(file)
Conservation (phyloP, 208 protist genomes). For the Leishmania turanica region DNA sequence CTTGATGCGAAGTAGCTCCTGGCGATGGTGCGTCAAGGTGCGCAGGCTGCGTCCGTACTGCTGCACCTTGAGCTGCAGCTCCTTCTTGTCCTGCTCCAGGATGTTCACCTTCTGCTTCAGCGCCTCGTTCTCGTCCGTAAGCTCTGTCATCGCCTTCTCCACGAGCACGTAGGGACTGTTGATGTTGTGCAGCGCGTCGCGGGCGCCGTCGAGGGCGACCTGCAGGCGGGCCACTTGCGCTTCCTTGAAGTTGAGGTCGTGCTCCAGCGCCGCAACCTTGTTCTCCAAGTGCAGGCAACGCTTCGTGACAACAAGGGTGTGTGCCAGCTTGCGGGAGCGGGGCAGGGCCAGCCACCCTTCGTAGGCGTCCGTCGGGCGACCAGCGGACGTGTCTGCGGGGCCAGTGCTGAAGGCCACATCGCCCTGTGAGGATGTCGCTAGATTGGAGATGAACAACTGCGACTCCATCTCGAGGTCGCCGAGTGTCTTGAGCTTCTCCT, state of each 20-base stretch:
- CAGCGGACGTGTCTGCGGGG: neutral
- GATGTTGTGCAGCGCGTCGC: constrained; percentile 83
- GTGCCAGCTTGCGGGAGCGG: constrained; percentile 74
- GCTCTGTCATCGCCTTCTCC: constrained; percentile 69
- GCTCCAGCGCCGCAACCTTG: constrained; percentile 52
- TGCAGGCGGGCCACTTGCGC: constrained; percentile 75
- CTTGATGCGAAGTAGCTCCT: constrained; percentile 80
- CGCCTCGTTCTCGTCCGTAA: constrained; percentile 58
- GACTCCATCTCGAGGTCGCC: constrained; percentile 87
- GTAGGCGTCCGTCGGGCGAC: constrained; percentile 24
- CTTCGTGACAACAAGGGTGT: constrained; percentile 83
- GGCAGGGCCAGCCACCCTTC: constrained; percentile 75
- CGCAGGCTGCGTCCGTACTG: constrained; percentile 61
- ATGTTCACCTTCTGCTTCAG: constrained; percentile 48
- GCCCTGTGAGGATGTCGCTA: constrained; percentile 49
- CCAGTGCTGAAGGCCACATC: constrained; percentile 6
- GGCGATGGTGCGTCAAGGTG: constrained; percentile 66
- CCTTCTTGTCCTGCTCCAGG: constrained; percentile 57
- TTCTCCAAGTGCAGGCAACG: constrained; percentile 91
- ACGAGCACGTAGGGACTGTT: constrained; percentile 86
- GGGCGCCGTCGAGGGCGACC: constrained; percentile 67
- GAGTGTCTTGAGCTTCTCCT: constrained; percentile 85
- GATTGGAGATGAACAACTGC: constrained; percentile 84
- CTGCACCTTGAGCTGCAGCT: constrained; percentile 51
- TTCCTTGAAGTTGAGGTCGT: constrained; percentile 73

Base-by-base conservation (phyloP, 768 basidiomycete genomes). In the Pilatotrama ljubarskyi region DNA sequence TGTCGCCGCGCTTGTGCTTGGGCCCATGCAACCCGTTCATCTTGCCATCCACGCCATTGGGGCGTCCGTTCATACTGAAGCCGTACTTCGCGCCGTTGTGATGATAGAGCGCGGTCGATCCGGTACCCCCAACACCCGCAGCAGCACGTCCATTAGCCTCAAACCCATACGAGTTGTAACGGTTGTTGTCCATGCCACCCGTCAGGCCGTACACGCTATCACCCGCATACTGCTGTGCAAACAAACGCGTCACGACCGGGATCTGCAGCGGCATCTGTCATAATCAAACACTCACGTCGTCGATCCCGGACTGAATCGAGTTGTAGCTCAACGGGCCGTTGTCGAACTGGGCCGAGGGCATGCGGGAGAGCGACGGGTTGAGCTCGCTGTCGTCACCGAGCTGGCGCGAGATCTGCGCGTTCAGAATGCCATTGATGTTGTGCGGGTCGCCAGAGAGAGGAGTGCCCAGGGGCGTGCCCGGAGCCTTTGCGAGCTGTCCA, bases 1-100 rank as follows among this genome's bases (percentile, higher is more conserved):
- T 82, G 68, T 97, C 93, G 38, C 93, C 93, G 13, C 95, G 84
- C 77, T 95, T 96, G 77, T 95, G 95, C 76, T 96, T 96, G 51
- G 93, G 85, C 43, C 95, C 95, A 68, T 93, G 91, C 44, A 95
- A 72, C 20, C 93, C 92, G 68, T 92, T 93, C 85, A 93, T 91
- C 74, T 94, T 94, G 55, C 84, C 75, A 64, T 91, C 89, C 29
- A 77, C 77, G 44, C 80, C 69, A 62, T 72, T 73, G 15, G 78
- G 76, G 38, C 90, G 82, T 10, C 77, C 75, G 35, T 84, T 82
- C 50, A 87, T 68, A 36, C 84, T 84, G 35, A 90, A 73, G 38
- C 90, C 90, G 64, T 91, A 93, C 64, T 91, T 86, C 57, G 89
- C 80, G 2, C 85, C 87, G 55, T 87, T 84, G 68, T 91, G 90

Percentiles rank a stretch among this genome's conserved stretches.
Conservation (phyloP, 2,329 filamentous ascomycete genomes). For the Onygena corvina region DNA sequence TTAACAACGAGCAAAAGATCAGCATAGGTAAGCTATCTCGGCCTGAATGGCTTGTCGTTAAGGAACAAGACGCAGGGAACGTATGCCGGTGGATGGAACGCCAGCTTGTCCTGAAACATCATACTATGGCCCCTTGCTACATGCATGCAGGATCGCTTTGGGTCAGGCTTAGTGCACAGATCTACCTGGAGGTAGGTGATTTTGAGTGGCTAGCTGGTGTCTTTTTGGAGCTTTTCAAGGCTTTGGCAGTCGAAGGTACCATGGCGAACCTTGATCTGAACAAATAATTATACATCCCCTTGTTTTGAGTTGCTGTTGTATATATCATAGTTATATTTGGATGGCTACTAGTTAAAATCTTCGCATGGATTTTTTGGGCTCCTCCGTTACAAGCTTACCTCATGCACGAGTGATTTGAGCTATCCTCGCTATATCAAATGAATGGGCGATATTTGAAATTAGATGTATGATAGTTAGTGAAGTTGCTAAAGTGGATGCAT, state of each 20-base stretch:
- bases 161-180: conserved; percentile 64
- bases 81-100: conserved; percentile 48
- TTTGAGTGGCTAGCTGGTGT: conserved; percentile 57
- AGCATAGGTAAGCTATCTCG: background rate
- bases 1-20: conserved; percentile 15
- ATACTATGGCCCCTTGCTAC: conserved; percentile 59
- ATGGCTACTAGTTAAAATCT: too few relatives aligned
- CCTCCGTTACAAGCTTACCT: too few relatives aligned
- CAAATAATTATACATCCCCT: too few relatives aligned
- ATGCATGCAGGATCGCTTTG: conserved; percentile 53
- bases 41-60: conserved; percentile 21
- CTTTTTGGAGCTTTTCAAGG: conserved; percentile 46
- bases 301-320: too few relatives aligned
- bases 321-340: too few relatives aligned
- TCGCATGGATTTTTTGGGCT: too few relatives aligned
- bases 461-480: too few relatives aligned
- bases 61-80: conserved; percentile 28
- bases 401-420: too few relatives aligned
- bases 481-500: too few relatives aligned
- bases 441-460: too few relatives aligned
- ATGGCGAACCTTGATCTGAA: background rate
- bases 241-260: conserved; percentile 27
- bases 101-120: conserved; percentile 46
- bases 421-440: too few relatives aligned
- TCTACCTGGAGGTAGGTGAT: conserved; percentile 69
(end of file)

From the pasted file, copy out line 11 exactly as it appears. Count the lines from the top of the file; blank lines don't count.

- GTAGGCGTCCGTCGGGCGAC: constrained; percentile 24